10% tax has devastated an industry dominated by women, resulting in  the closure of nearly 10,000 small businesses and loss of 100,000 jobs since 2010

WASHINGTON, DC (January 7, 2016) – The American Suntanning Association (ASA) today endorsed action taken by Congress to repeal the 10% federal excise tax on indoor tanning. The repeal was included in the Restoring Americans’ Healthcare Freedom Reconciliation Act of 2015, which passed in both the House and Senate and now goes to the President for action.

“We applaud Congress for taking action to repeal this onerous and unfair tax, which has crippled an industry and hurt small business owners across the country,” said ASA President Bart Bonn. “We urge President Obama to sign the bill into law.”

Since the tan tax went into effect in 2010, approximately 10,000 small business-owned salons – more than half of all tanning salons in the U.S. – have closed, resulting in the elimination of nearly 100,000 jobs in communities across the country, in an industry heavily dominated by women owners and employees.

“The tan tax is an example of a misguided policy, implemented with little forethought, which turned out to be the real ‘war on women’ over the past five years,” noted Bonn.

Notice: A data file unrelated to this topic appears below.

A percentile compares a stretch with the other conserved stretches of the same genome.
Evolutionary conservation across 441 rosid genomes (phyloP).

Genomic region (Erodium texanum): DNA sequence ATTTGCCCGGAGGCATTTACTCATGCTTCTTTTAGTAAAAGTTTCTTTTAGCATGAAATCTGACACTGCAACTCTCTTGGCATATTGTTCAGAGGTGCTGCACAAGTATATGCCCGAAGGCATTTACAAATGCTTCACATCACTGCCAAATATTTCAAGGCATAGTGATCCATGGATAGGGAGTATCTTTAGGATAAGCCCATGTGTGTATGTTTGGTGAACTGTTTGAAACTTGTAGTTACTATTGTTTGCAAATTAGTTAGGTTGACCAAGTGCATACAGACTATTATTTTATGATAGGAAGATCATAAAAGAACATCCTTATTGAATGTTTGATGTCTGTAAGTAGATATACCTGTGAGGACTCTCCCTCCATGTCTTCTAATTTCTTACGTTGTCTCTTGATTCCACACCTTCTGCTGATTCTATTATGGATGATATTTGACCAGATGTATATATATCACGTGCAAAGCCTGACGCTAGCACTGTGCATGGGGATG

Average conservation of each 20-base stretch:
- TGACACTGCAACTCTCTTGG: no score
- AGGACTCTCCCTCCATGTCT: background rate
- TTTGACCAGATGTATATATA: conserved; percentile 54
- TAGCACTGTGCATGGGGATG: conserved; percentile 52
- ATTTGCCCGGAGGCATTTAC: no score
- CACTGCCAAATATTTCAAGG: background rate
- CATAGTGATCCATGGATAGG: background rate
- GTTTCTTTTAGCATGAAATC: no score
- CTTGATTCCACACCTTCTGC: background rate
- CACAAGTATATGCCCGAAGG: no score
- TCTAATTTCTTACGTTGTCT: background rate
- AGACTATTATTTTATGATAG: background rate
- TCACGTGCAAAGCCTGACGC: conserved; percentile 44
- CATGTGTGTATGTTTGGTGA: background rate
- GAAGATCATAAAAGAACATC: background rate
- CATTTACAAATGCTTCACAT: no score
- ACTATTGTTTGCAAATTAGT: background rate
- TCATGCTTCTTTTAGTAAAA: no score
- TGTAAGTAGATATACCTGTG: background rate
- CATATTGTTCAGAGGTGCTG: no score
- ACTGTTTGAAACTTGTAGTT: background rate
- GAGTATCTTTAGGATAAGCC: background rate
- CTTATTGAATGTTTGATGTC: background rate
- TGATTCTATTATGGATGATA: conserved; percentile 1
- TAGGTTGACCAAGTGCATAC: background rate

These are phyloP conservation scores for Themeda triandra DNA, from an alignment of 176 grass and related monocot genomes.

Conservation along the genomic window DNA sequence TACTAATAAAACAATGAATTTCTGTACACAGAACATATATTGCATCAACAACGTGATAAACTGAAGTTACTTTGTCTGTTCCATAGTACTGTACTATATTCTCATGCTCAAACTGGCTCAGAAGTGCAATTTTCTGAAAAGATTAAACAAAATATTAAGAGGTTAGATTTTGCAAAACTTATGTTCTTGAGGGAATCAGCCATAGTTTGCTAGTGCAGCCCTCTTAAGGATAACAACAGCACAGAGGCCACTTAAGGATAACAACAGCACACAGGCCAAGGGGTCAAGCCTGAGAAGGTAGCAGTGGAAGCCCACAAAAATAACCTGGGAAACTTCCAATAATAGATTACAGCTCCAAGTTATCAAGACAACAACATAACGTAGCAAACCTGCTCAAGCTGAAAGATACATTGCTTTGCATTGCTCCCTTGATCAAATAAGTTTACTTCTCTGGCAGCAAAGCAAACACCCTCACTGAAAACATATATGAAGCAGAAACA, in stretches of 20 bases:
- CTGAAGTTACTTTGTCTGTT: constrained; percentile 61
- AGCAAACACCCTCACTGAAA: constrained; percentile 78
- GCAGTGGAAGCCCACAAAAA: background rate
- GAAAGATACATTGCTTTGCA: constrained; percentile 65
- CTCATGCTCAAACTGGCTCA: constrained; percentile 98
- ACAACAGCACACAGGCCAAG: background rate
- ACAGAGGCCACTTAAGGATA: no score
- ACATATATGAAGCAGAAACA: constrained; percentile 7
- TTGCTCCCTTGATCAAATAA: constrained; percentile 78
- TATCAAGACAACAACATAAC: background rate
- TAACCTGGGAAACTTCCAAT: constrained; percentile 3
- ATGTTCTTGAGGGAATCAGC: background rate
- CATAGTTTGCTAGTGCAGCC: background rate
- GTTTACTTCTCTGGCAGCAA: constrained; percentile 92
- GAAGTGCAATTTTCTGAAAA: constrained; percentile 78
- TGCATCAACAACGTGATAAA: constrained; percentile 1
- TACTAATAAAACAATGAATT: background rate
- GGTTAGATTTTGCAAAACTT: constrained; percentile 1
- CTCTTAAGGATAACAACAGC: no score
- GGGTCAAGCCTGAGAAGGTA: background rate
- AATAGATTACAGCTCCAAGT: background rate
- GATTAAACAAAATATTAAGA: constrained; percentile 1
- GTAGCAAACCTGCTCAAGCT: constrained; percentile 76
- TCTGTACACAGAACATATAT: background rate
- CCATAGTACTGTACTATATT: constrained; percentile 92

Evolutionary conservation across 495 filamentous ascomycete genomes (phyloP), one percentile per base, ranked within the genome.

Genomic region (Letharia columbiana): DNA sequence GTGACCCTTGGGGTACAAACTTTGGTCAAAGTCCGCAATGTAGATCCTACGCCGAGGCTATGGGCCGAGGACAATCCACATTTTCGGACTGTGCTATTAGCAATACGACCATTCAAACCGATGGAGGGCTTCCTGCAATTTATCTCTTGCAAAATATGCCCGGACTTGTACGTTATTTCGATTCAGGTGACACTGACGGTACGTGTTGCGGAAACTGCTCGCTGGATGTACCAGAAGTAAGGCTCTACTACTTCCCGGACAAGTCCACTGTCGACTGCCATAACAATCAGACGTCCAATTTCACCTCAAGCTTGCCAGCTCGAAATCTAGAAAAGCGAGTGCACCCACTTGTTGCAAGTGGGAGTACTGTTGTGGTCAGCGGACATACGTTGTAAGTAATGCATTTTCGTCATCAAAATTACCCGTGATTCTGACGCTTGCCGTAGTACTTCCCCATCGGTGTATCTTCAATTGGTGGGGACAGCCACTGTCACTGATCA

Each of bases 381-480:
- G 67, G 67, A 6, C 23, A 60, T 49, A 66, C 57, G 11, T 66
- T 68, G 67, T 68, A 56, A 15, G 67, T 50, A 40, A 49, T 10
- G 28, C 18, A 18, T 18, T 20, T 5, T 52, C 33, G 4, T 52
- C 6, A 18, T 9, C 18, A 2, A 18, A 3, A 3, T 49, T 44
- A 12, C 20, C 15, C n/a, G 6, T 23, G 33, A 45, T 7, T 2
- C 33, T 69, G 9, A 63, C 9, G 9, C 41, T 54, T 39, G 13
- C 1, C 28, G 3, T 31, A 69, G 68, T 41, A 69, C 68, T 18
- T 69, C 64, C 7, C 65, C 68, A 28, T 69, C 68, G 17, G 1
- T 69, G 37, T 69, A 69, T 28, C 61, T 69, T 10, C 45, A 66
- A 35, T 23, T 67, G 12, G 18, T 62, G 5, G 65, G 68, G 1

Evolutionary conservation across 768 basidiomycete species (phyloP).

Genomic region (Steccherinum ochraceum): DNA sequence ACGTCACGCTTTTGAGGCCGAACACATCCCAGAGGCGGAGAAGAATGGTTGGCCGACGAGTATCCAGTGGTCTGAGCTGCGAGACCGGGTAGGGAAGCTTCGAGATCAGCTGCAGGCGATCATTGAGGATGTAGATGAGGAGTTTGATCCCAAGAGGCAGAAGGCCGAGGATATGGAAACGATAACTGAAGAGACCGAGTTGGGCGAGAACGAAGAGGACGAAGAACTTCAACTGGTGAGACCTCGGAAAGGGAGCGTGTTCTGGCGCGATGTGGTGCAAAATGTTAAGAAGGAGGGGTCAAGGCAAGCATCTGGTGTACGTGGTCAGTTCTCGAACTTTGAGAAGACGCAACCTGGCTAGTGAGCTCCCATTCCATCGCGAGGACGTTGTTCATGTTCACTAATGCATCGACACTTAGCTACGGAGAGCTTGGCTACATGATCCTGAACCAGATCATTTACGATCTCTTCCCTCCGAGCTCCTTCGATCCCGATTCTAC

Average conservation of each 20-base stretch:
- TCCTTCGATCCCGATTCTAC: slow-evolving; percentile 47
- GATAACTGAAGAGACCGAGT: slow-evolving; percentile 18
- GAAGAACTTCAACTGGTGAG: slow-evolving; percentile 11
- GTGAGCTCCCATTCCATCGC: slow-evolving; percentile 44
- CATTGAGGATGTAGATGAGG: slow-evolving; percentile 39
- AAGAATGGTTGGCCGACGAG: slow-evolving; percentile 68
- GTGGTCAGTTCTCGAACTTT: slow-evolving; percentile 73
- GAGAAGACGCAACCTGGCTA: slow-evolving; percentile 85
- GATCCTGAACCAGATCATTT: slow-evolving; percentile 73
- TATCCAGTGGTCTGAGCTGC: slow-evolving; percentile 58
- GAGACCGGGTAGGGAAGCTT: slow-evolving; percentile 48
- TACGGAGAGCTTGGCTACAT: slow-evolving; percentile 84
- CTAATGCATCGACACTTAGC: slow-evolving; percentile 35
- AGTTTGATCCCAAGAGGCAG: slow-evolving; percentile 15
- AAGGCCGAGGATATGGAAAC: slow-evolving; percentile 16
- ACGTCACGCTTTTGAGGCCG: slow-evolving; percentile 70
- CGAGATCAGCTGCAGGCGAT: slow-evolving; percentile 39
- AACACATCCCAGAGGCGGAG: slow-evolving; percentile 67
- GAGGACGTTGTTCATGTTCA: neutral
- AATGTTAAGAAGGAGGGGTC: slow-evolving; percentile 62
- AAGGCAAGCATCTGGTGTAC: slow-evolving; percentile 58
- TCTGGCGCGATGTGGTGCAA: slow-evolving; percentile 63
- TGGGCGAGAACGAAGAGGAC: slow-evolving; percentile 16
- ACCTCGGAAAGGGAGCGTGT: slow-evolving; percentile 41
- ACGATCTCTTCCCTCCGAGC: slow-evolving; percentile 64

In addition, the tax has generated less than 1/3 of the revenue projected by the Congressional Budget Office, or an average of only $84 million per year. With the IRS allocating $11 million annually to collect and administer the tax, coupled with Small Business Administration loan defaults and the loss of income and payroll taxes from closed salons, the net impact of the tax has arguably been negative to the U.S. Treasury.

“The President committed that no family making less than $250,000 a year would see any form of tax increase on his watch,” noted Bonn. “Unfortunately, that has not been the case with the tan tax which impacts millions of Americans at all income levels who enjoy tanning.”

Repeal of the tan tax has gained momentum in Washington since the introduction in July 2015 of HR 2698, “The Tanning Tax Repeal Act of 2015.” During 2015, the repeal garnered bi-partisan support, with 79 members of Congress, both Republicans and Democrats, signing on as co-sponsors of the bill.

The American Suntanning Association is a Section 501(c)(6) nonprofit organization representing professional sunbed salon owners committed to responsible and balanced sun care. The ASA urges a facts-based discussion among the industry, medical community and government regarding the risks and benefits of UV exposure. For more information, visit

Nebraska Court Rules That Anti-Disparagement Lawsuit Filed by ASA-Member Tanning Salons May Proceed

Friday, December 4, 2015